What is the difference between a buyer's agent and a seller's agent?
A buyer's agent represents you as a home buyer in a real estate transaction, whereas a seller's agent represents the home owner (a seller's agent can also be referred to as a real estate agent). They typically should not be one in the same as this creates a conflict of interests which could negatively impact both buyer and seller.
There are some other considerations you should also look to understand about the real estate professionals involved in a sale, including how negotiations will work. It's important to talk with your prospective agent about this.
What should you ask a prospective buyer's agent?
When you're getting into the process of working with a buyer's agent, it all starts with a conversation. Agents need to know exactly what you're looking for in a property, what your goals are, what kind of purchase price you would be comfortable with and more.
This is to help you outline what criteria a property should fit before you're comfortable buying it. For instance, an agent's strategy could differ widely if you're looking to purchase a home at a reasonable price, rather than finding a great deal on an investment property.
Your role as a future property buyer is to say "yes" or "no" to any number of options your agent brings to you. Once you have some potential purchases in mind (whether as an investment property or a home for yourself), you can proceed accordingly.
When making an offer on a property, what price should you offer?
Another key aspect of working with a buyer's agent is that they should understand the local market better than anyone. This will help them find the right property for you.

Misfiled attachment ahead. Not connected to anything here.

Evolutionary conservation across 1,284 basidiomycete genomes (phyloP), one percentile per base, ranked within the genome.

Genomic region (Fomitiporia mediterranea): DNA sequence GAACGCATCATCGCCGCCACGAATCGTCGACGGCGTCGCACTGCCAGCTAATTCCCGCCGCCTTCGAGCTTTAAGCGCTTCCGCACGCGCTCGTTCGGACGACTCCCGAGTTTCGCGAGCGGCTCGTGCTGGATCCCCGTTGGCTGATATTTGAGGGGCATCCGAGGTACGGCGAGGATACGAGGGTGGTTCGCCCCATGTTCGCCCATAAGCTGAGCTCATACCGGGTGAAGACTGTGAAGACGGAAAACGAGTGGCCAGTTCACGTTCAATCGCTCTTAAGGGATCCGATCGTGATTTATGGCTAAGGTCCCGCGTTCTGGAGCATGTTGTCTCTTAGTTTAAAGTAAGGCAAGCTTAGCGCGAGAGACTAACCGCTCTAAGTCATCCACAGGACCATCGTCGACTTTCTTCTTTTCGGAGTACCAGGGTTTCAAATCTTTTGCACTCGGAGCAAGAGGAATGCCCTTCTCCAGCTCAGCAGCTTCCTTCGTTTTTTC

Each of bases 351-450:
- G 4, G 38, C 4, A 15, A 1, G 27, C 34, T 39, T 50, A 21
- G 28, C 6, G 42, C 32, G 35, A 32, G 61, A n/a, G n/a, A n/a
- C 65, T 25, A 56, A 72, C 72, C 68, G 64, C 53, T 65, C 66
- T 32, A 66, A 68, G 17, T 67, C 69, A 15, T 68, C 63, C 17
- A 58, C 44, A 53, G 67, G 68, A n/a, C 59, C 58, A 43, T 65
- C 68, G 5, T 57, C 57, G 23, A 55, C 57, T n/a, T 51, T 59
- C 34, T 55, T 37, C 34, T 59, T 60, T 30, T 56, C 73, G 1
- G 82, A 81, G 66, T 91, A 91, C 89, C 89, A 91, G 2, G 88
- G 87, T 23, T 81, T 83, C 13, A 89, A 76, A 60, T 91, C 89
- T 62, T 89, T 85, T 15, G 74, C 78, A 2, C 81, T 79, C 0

If you find a home you like, your agent should be able to provide you with the proper guidance on making a bid at an appropriate price.
After all, they not only know what you're looking for and what you can afford but they also know what a home with all the features you're looking for should cost. They'll be able to advise you on the recommended value and timing of any offers.
How do you pay a buyer's agent?
You may be thinking, "That all sounds good, but what does it cost?" A buyer's agent fee is not set in stone from one professional to the next.
Generally speaking, you can expect to pay a fixed fee or a fee which is calculated as a percentage of your home purchase price. While this price may seem high, the knowledge of the real estate market and level of service an agent can provide you when buying a property, is well worth it.
What's the fee structure: Fixed or percentage of the property purchase?
What you pay for an agent can vary, as can how they calculate their fee. Some will ask you to pay a fixed rate no matter what the sales price of the home is, and others will charge you a percentage of that final price. In just about every case, however, you will have to pay a fee upfront as a "retainer."
However, fees tend to rise along with the cost of the home itself. That is, if you're buying a home for $1 million, your agent's fee is likely to be higher than it would be for a $500,000 home.
If you are looking for more information about the mortgage and home buying processes, or how Lenders Mortgage Insurance can help you buy a home sooner, have a look at the "Information for home buyers" section on the Genworth website. Here at Genworth, we are committed to helping you on your home buying journey.